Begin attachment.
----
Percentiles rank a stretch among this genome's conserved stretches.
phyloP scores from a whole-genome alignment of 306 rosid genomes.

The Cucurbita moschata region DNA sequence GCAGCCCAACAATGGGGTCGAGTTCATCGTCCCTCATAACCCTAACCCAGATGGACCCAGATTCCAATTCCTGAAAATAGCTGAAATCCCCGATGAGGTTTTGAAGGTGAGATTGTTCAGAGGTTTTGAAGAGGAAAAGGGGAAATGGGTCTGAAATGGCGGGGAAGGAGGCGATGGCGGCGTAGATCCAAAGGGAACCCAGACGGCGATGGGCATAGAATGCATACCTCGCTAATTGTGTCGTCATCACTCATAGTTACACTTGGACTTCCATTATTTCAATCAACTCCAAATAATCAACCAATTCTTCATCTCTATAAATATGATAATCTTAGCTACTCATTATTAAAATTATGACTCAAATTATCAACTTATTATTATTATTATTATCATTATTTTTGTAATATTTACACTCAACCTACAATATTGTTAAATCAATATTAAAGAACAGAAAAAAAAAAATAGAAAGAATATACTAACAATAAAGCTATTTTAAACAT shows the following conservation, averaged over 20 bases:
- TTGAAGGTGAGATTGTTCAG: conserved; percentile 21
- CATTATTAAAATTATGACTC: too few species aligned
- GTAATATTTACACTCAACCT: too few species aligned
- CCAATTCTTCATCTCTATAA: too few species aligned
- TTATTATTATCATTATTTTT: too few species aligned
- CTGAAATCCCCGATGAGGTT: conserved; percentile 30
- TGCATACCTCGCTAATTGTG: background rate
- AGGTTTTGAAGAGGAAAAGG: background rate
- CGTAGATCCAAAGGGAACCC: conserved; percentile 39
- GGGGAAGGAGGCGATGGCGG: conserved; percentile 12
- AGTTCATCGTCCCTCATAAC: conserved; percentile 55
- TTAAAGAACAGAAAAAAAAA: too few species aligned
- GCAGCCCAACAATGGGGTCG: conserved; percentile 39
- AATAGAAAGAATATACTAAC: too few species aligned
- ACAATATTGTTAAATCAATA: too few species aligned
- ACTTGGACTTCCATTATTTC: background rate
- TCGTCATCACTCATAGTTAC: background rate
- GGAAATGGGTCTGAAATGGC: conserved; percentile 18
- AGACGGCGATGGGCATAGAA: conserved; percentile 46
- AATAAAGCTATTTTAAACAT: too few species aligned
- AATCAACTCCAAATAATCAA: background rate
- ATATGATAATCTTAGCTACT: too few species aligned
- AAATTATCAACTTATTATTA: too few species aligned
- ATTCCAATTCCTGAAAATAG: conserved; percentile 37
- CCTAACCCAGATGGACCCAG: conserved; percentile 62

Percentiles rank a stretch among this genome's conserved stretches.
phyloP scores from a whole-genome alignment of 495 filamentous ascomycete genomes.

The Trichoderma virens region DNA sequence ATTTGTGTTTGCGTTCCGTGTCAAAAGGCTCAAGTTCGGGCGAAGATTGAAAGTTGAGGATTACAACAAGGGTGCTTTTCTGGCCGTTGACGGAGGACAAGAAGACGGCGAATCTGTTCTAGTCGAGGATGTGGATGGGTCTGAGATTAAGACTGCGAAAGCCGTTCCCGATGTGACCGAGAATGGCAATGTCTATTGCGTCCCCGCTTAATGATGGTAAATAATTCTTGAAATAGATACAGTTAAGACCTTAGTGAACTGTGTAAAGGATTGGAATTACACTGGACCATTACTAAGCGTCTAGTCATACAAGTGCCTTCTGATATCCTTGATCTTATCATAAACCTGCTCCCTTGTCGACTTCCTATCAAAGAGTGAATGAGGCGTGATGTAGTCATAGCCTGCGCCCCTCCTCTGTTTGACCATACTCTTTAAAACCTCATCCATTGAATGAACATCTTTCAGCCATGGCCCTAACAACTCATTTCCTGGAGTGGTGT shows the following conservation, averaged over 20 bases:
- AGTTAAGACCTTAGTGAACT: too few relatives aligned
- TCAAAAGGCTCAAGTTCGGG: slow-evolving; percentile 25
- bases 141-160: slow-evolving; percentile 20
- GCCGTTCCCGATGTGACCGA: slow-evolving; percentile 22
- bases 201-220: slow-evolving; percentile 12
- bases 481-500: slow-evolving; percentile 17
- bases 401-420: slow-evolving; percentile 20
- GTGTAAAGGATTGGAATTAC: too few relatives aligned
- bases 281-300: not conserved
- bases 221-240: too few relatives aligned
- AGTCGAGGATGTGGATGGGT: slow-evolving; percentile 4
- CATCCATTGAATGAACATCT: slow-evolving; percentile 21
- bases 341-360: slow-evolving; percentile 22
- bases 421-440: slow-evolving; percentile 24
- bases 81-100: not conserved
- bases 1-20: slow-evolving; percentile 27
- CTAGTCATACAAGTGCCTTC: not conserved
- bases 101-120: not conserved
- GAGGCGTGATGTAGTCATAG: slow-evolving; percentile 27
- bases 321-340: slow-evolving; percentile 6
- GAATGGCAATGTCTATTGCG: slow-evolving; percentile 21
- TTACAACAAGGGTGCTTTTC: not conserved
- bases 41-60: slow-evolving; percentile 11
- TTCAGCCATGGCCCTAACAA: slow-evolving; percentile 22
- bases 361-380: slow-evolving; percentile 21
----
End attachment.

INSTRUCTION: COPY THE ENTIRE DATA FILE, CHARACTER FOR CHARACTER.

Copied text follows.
Percentiles rank a stretch among this genome's conserved stretches.
phyloP scores from a whole-genome alignment of 306 rosid genomes.

The Cucurbita moschata region DNA sequence GCAGCCCAACAATGGGGTCGAGTTCATCGTCCCTCATAACCCTAACCCAGATGGACCCAGATTCCAATTCCTGAAAATAGCTGAAATCCCCGATGAGGTTTTGAAGGTGAGATTGTTCAGAGGTTTTGAAGAGGAAAAGGGGAAATGGGTCTGAAATGGCGGGGAAGGAGGCGATGGCGGCGTAGATCCAAAGGGAACCCAGACGGCGATGGGCATAGAATGCATACCTCGCTAATTGTGTCGTCATCACTCATAGTTACACTTGGACTTCCATTATTTCAATCAACTCCAAATAATCAACCAATTCTTCATCTCTATAAATATGATAATCTTAGCTACTCATTATTAAAATTATGACTCAAATTATCAACTTATTATTATTATTATTATCATTATTTTTGTAATATTTACACTCAACCTACAATATTGTTAAATCAATATTAAAGAACAGAAAAAAAAAAATAGAAAGAATATACTAACAATAAAGCTATTTTAAACAT shows the following conservation, averaged over 20 bases:
- TTGAAGGTGAGATTGTTCAG: conserved; percentile 21
- CATTATTAAAATTATGACTC: too few species aligned
- GTAATATTTACACTCAACCT: too few species aligned
- CCAATTCTTCATCTCTATAA: too few species aligned
- TTATTATTATCATTATTTTT: too few species aligned
- CTGAAATCCCCGATGAGGTT: conserved; percentile 30
- TGCATACCTCGCTAATTGTG: background rate
- AGGTTTTGAAGAGGAAAAGG: background rate
- CGTAGATCCAAAGGGAACCC: conserved; percentile 39
- GGGGAAGGAGGCGATGGCGG: conserved; percentile 12
- AGTTCATCGTCCCTCATAAC: conserved; percentile 55
- TTAAAGAACAGAAAAAAAAA: too few species aligned
- GCAGCCCAACAATGGGGTCG: conserved; percentile 39
- AATAGAAAGAATATACTAAC: too few species aligned
- ACAATATTGTTAAATCAATA: too few species aligned
- ACTTGGACTTCCATTATTTC: background rate
- TCGTCATCACTCATAGTTAC: background rate
- GGAAATGGGTCTGAAATGGC: conserved; percentile 18
- AGACGGCGATGGGCATAGAA: conserved; percentile 46
- AATAAAGCTATTTTAAACAT: too few species aligned
- AATCAACTCCAAATAATCAA: background rate
- ATATGATAATCTTAGCTACT: too few species aligned
- AAATTATCAACTTATTATTA: too few species aligned
- ATTCCAATTCCTGAAAATAG: conserved; percentile 37
- CCTAACCCAGATGGACCCAG: conserved; percentile 62

Percentiles rank a stretch among this genome's conserved stretches.
phyloP scores from a whole-genome alignment of 495 filamentous ascomycete genomes.

The Trichoderma virens region DNA sequence ATTTGTGTTTGCGTTCCGTGTCAAAAGGCTCAAGTTCGGGCGAAGATTGAAAGTTGAGGATTACAACAAGGGTGCTTTTCTGGCCGTTGACGGAGGACAAGAAGACGGCGAATCTGTTCTAGTCGAGGATGTGGATGGGTCTGAGATTAAGACTGCGAAAGCCGTTCCCGATGTGACCGAGAATGGCAATGTCTATTGCGTCCCCGCTTAATGATGGTAAATAATTCTTGAAATAGATACAGTTAAGACCTTAGTGAACTGTGTAAAGGATTGGAATTACACTGGACCATTACTAAGCGTCTAGTCATACAAGTGCCTTCTGATATCCTTGATCTTATCATAAACCTGCTCCCTTGTCGACTTCCTATCAAAGAGTGAATGAGGCGTGATGTAGTCATAGCCTGCGCCCCTCCTCTGTTTGACCATACTCTTTAAAACCTCATCCATTGAATGAACATCTTTCAGCCATGGCCCTAACAACTCATTTCCTGGAGTGGTGT shows the following conservation, averaged over 20 bases:
- AGTTAAGACCTTAGTGAACT: too few relatives aligned
- TCAAAAGGCTCAAGTTCGGG: slow-evolving; percentile 25
- bases 141-160: slow-evolving; percentile 20
- GCCGTTCCCGATGTGACCGA: slow-evolving; percentile 22
- bases 201-220: slow-evolving; percentile 12
- bases 481-500: slow-evolving; percentile 17
- bases 401-420: slow-evolving; percentile 20
- GTGTAAAGGATTGGAATTAC: too few relatives aligned
- bases 281-300: not conserved
- bases 221-240: too few relatives aligned
- AGTCGAGGATGTGGATGGGT: slow-evolving; percentile 4
- CATCCATTGAATGAACATCT: slow-evolving; percentile 21
- bases 341-360: slow-evolving; percentile 22
- bases 421-440: slow-evolving; percentile 24
- bases 81-100: not conserved
- bases 1-20: slow-evolving; percentile 27
- CTAGTCATACAAGTGCCTTC: not conserved
- bases 101-120: not conserved
- GAGGCGTGATGTAGTCATAG: slow-evolving; percentile 27
- bases 321-340: slow-evolving; percentile 6
- GAATGGCAATGTCTATTGCG: slow-evolving; percentile 21
- TTACAACAAGGGTGCTTTTC: not conserved
- bases 41-60: slow-evolving; percentile 11
- TTCAGCCATGGCCCTAACAA: slow-evolving; percentile 22
- bases 361-380: slow-evolving; percentile 21